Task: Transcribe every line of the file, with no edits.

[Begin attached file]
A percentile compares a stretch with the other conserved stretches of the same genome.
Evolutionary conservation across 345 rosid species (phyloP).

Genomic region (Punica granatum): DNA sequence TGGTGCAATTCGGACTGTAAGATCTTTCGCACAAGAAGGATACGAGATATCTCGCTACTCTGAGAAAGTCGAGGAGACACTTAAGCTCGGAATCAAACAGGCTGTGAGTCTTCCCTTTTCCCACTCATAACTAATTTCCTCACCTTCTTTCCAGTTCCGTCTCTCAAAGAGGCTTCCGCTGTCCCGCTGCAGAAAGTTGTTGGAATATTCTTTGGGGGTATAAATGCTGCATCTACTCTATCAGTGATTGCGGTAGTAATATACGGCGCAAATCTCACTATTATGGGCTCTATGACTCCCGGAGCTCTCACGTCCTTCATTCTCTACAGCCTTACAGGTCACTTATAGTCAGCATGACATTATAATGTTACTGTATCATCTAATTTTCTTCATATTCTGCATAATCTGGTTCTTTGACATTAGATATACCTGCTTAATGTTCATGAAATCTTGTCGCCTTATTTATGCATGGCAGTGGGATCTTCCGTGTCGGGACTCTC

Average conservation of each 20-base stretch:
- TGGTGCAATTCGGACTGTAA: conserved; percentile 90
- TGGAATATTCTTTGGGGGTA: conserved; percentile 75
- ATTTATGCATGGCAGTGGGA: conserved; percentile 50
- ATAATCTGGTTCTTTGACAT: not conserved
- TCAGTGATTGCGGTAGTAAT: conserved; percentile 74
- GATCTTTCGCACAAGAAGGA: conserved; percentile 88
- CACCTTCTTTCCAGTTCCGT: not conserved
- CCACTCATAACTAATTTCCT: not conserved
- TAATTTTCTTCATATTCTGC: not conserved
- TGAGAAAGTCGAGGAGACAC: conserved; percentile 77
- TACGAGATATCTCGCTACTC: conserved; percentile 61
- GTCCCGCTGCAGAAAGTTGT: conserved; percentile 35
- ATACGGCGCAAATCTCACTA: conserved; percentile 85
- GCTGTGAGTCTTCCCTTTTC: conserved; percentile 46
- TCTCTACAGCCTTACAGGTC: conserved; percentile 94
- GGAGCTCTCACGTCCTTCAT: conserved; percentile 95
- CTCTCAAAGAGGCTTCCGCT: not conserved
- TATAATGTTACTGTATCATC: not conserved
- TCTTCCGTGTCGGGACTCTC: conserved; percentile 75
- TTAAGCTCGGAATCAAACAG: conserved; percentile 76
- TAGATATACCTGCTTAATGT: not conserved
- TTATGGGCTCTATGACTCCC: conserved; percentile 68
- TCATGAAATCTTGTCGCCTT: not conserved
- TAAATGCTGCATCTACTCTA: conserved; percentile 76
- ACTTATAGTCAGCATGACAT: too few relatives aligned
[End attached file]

A percentile compares a stretch with the other conserved stretches of the same genome.
Evolutionary conservation across 345 rosid species (phyloP).

Genomic region (Punica granatum): DNA sequence TGGTGCAATTCGGACTGTAAGATCTTTCGCACAAGAAGGATACGAGATATCTCGCTACTCTGAGAAAGTCGAGGAGACACTTAAGCTCGGAATCAAACAGGCTGTGAGTCTTCCCTTTTCCCACTCATAACTAATTTCCTCACCTTCTTTCCAGTTCCGTCTCTCAAAGAGGCTTCCGCTGTCCCGCTGCAGAAAGTTGTTGGAATATTCTTTGGGGGTATAAATGCTGCATCTACTCTATCAGTGATTGCGGTAGTAATATACGGCGCAAATCTCACTATTATGGGCTCTATGACTCCCGGAGCTCTCACGTCCTTCATTCTCTACAGCCTTACAGGTCACTTATAGTCAGCATGACATTATAATGTTACTGTATCATCTAATTTTCTTCATATTCTGCATAATCTGGTTCTTTGACATTAGATATACCTGCTTAATGTTCATGAAATCTTGTCGCCTTATTTATGCATGGCAGTGGGATCTTCCGTGTCGGGACTCTC

Average conservation of each 20-base stretch:
- TGGTGCAATTCGGACTGTAA: conserved; percentile 90
- TGGAATATTCTTTGGGGGTA: conserved; percentile 75
- ATTTATGCATGGCAGTGGGA: conserved; percentile 50
- ATAATCTGGTTCTTTGACAT: not conserved
- TCAGTGATTGCGGTAGTAAT: conserved; percentile 74
- GATCTTTCGCACAAGAAGGA: conserved; percentile 88
- CACCTTCTTTCCAGTTCCGT: not conserved
- CCACTCATAACTAATTTCCT: not conserved
- TAATTTTCTTCATATTCTGC: not conserved
- TGAGAAAGTCGAGGAGACAC: conserved; percentile 77
- TACGAGATATCTCGCTACTC: conserved; percentile 61
- GTCCCGCTGCAGAAAGTTGT: conserved; percentile 35
- ATACGGCGCAAATCTCACTA: conserved; percentile 85
- GCTGTGAGTCTTCCCTTTTC: conserved; percentile 46
- TCTCTACAGCCTTACAGGTC: conserved; percentile 94
- GGAGCTCTCACGTCCTTCAT: conserved; percentile 95
- CTCTCAAAGAGGCTTCCGCT: not conserved
- TATAATGTTACTGTATCATC: not conserved
- TCTTCCGTGTCGGGACTCTC: conserved; percentile 75
- TTAAGCTCGGAATCAAACAG: conserved; percentile 76
- TAGATATACCTGCTTAATGT: not conserved
- TTATGGGCTCTATGACTCCC: conserved; percentile 68
- TCATGAAATCTTGTCGCCTT: not conserved
- TAAATGCTGCATCTACTCTA: conserved; percentile 76
- ACTTATAGTCAGCATGACAT: too few relatives aligned